Boeing chief meets with union reps who opposed 777X deal
As states around the U.S. submitted bids for the 777X project, Boeing Commercial Airplanes Chief Executive Ray Conner met Tuesday with the Machinists union officials who last month led the rejection of the company’s contract offer.
Seattle Times aerospace reporter
On deadline day for states around the U.S. to submit their bids for the 777X project, Boeing Commercial Airplanes Chief Executive Ray Conner met Tuesday with the Machinists union officials who last month led the rejection of the company’s contract offer.
Conner met with the International Association of Machinists (IAM) District 751 council officials known as business reps and with District 751 President Tom Wroblewski at Boeing Commercial Airplanes headquarters in Renton.
“The meeting was congenial and 777X was discussed,” said one person with knowledge of the talks.
The meeting is the first sign since the Nov. 13 rejection vote that union and management may re-engage and that a labor deal to win the 777X for Washington might still be salvaged.
Spokesmen for both sides warned against making too much of the session.
Still, said Alex Pietsch, director of Gov. Jay Inslee’s aerospace office, “We see this as a positive sign. ... Talking is good.”
After Boeing made its offer to extend the Machinists contract until 2024 with some major concessions in exchange for building the 777X jet here, it was the business reps who, in two private union leadership meetings in early November, vehemently denounced the company offer.
By a 2-to-1 majority, they opposed even putting it to a vote of the membership.
When the business reps were overruled by the national leadership and Wroblewski, many of them actively worked for a no vote.
The rank-and-file duly delivered that vote — again by a 2-to-1 majority.
That verdict launched a state-versus-state frenzy when Boeing opened up the 777X site search competition to all comers.
The company eventually asked for formal bids from 15 sites; they had to be submitted by 5 p.m. Tuesday.
Boeing spokesman Doug Alder confirmed Conner met with union representatives, but added, “We are not in negotiations. These are conversations.” He said the discussions are private and declined to provide details.
In a statement on the Machinists’ website, the union said the meeting “was not a formal negotiation session, but instead was a chance for both sides to give feedback. No proposals were exchanged.”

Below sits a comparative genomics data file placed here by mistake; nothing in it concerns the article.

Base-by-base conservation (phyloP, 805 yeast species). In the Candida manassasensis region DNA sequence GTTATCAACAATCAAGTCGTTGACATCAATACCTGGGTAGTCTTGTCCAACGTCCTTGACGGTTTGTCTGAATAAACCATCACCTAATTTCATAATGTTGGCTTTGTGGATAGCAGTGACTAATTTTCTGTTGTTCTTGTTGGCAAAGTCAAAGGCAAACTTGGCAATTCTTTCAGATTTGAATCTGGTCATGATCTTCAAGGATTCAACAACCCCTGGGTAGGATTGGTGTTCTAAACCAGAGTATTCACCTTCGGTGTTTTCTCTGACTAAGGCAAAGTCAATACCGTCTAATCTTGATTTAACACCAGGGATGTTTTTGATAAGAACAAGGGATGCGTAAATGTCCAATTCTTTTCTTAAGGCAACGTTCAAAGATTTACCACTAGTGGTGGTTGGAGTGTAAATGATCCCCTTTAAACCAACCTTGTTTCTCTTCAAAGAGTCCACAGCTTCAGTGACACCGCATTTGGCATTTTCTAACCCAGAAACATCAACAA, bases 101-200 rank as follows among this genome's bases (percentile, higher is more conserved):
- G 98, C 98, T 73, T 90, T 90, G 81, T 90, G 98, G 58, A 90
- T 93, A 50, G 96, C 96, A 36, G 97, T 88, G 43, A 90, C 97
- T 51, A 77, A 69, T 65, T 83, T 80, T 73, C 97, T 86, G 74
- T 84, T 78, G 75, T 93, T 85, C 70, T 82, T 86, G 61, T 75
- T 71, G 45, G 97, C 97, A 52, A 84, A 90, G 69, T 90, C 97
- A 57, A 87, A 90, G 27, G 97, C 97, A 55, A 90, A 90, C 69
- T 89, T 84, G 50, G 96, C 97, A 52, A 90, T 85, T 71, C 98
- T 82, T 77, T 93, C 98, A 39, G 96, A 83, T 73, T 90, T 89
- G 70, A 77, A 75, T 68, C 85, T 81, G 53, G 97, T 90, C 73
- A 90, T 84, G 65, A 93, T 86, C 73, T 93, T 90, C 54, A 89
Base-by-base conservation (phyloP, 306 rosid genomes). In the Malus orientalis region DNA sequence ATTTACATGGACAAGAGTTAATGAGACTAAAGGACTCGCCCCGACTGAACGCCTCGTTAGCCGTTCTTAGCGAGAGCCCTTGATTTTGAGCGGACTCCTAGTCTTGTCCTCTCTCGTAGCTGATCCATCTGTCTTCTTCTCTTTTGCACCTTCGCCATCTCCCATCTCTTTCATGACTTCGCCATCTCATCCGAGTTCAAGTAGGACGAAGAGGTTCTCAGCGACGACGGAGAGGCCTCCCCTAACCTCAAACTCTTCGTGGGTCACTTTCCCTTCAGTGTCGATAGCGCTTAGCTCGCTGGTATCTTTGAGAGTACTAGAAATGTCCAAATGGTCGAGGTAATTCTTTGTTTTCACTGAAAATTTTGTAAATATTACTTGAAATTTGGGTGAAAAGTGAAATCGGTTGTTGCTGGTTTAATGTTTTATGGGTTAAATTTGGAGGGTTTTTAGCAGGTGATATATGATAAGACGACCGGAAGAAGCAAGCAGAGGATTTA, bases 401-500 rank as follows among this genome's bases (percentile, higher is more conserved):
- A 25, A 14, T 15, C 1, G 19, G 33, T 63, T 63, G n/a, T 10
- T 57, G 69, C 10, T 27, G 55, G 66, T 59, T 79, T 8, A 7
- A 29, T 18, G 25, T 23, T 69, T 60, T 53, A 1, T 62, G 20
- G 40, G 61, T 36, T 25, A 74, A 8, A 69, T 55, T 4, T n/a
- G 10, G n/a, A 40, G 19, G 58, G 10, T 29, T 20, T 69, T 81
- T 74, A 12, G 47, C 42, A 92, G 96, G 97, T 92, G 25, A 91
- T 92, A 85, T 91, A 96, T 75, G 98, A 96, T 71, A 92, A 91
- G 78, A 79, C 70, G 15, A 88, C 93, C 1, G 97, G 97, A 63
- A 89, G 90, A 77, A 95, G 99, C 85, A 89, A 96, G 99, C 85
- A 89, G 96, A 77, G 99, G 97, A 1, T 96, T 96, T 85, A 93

Pietsch said the governor has been encouraging the company and the Machinists to resume conversation. “We are hopeful this is the beginning of a continued dialogue,” he said.
Until Tuesday, that prospect had looked bleak.
This week, rank-and-file union members got a letter from IAM International President Tom Buffenbarger defending how the national leadership had handled the negotiations with Boeing.
Buffenbarger wrote that during initial conversations in June, Boeing management told the union “that without an agreement with the IAM, Washington State would have very little chance of landing the 777X project.”
However, the rank-and-file rejected what Buffenbarger described as Boeing’s final offer, which asked them to freeze their defined-benefit pension, replacing that with a retirement savings plan, and to dramatically curtail wage growth for new hires.
In his letter, dated Dec. 4, Buffenbarger said that after the vote, “to date, there has been no further contact between The Boeing Company and the IAM. I can only assume the matter is now closed.”
Also Tuesday, Washington’s congressional delegation sent a letter to Boeing, urging it to build the 777X in the state, citing “miles wide and miles deep” support for aerospace manufacturing.
“Our state’s history of aviation excellence, our experienced workforce, our delegation’s track record of supporting the aerospace industry in the state, and our leaders’ unwavering commitment to supporting growth in aviation make Washington the right place to bring the production of the 777X and its composite wing,” the two senators and 10 representatives wrote.
A handful of Machinists marched Tuesday through Everett to call on union and company leaders to resume talks. March organizer and 767 mechanic Brody Bonnallie said he was disappointed the effort attracted only eight people, but not discouraged.
“We have to do what we can to get the contract.”
Aaron Powell, a 767 worker in Everett who happened to be near the union hall before the marchers arrived, said he thought the march was pointless.
“Boeing wants to deliver the 777X in 2020,” he said. “They are only going to be able to do that if they build it here.”
Washington has already passed legislation offering Boeing $8.7 billion in tax breaks over 16 years provided it builds all of the 777X in the state.
Meanwhile, other states submitted their bids Tuesday, most not revealing the incentives they have offered.
States around the country saw the site competition as an unprecedented opportunity to secure an advanced-manufacturing facility. Boeing’s guidelines for formal bids projected that the 777X would bring about 8,500 high-paying jobs.
In addition to Washington, California, Missouri, Alabama and Utah all submitted bids for putting the 777X at existing Boeing sites, respectively in Long Beach, St. Louis, Huntsville and Salt Lake City.
Alder confirmed that some proposals had already come in and said the company “will begin looking over them in the coming days.”
“Our goal remains to make a final decision early next year,” Alder added.
Times business reporter Coral Garnick contributed to this report.
Dominic Gates: 206-464-2963 or email@example.com